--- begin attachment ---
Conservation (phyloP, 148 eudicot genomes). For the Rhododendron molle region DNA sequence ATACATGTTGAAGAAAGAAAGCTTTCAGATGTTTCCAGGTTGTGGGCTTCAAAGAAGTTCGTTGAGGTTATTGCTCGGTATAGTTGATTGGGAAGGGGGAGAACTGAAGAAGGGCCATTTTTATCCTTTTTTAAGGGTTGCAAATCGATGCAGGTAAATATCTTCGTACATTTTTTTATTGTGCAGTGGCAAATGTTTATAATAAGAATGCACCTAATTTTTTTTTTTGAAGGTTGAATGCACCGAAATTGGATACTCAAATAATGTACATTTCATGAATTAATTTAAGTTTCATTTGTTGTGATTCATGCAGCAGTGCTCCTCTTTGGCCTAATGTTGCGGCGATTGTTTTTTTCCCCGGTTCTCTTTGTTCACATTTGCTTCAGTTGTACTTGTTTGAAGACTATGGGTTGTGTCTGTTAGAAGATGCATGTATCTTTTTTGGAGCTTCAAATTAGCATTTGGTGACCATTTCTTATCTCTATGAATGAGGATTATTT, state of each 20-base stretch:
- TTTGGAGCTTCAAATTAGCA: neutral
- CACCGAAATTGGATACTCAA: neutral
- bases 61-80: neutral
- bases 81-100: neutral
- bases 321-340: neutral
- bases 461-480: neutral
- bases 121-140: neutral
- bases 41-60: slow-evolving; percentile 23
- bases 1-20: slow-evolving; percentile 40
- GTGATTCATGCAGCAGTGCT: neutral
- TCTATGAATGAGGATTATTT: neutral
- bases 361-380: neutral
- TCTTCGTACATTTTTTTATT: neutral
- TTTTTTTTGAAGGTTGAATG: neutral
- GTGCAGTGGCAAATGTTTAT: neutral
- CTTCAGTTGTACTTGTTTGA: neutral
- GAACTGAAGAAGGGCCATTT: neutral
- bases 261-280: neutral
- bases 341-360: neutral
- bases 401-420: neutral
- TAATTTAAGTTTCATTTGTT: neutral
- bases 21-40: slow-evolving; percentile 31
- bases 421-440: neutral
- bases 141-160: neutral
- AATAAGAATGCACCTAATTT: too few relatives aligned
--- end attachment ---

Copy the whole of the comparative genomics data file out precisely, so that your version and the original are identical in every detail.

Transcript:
Conservation (phyloP, 148 eudicot genomes). For the Rhododendron molle region DNA sequence ATACATGTTGAAGAAAGAAAGCTTTCAGATGTTTCCAGGTTGTGGGCTTCAAAGAAGTTCGTTGAGGTTATTGCTCGGTATAGTTGATTGGGAAGGGGGAGAACTGAAGAAGGGCCATTTTTATCCTTTTTTAAGGGTTGCAAATCGATGCAGGTAAATATCTTCGTACATTTTTTTATTGTGCAGTGGCAAATGTTTATAATAAGAATGCACCTAATTTTTTTTTTTGAAGGTTGAATGCACCGAAATTGGATACTCAAATAATGTACATTTCATGAATTAATTTAAGTTTCATTTGTTGTGATTCATGCAGCAGTGCTCCTCTTTGGCCTAATGTTGCGGCGATTGTTTTTTTCCCCGGTTCTCTTTGTTCACATTTGCTTCAGTTGTACTTGTTTGAAGACTATGGGTTGTGTCTGTTAGAAGATGCATGTATCTTTTTTGGAGCTTCAAATTAGCATTTGGTGACCATTTCTTATCTCTATGAATGAGGATTATTT, state of each 20-base stretch:
- TTTGGAGCTTCAAATTAGCA: neutral
- CACCGAAATTGGATACTCAA: neutral
- bases 61-80: neutral
- bases 81-100: neutral
- bases 321-340: neutral
- bases 461-480: neutral
- bases 121-140: neutral
- bases 41-60: slow-evolving; percentile 23
- bases 1-20: slow-evolving; percentile 40
- GTGATTCATGCAGCAGTGCT: neutral
- TCTATGAATGAGGATTATTT: neutral
- bases 361-380: neutral
- TCTTCGTACATTTTTTTATT: neutral
- TTTTTTTTGAAGGTTGAATG: neutral
- GTGCAGTGGCAAATGTTTAT: neutral
- CTTCAGTTGTACTTGTTTGA: neutral
- GAACTGAAGAAGGGCCATTT: neutral
- bases 261-280: neutral
- bases 341-360: neutral
- bases 401-420: neutral
- TAATTTAAGTTTCATTTGTT: neutral
- bases 21-40: slow-evolving; percentile 31
- bases 421-440: neutral
- bases 141-160: neutral
- AATAAGAATGCACCTAATTT: too few relatives aligned